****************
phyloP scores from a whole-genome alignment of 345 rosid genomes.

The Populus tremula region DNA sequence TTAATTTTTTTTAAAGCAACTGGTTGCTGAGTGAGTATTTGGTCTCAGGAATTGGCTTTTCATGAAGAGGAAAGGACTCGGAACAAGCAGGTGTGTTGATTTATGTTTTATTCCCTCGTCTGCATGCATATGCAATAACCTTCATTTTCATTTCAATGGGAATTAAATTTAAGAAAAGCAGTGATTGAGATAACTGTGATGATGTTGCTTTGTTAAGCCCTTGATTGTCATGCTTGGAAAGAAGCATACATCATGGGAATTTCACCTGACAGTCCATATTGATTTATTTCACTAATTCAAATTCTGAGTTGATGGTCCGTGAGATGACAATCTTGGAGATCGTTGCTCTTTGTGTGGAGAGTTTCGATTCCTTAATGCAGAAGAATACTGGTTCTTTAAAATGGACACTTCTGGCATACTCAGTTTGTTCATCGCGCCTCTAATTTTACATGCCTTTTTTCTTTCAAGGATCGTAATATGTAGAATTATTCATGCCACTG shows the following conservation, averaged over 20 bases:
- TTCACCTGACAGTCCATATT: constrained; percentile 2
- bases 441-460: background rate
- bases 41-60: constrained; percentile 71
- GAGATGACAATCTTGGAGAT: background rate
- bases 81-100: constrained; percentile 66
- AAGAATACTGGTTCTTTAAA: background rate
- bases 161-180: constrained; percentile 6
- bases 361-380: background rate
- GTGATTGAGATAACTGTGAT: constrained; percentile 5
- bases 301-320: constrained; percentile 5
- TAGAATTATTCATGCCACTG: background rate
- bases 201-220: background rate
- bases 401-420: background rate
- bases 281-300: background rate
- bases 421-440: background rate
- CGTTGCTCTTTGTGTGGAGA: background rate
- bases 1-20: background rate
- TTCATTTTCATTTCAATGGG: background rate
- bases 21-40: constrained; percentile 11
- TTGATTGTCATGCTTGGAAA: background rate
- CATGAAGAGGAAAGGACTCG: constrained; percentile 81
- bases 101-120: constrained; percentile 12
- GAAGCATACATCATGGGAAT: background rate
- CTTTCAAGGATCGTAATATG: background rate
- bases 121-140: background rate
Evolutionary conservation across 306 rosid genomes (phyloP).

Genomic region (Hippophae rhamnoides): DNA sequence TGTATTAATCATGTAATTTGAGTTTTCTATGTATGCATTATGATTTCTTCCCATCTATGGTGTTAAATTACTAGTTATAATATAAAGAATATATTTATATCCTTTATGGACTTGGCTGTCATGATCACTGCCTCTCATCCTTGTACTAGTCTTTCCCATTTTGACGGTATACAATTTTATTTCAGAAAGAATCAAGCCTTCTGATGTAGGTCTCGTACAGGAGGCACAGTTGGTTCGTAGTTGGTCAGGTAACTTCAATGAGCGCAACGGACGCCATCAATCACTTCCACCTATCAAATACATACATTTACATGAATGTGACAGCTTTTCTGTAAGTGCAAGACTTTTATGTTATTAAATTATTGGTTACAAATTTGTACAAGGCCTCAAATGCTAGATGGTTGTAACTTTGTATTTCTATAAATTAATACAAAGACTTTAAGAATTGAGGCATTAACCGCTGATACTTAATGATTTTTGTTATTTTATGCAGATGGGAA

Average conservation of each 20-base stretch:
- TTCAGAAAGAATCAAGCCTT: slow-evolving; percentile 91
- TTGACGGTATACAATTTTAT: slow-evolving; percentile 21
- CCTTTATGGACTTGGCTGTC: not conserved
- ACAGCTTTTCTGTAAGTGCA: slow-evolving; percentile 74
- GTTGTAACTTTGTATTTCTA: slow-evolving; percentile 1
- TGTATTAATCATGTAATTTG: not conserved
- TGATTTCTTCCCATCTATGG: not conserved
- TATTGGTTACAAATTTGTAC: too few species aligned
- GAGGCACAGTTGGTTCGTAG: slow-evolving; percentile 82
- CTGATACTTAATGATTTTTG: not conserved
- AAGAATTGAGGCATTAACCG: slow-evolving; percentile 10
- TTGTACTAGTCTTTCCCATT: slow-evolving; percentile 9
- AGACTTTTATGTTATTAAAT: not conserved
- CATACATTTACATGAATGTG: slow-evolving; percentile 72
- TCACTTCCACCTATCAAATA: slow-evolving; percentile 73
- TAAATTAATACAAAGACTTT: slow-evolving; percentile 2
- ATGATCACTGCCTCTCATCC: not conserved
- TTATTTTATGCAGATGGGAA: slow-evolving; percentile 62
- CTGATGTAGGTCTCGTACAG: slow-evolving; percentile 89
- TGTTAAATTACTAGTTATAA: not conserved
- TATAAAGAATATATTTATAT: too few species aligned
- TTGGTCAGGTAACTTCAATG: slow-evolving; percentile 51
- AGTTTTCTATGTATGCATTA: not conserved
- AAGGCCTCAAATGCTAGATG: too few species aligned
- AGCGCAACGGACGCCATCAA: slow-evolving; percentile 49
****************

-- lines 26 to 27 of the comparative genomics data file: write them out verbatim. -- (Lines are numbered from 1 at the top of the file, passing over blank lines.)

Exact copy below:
- CTTTCAAGGATCGTAATATG: background rate
- bases 121-140: background rate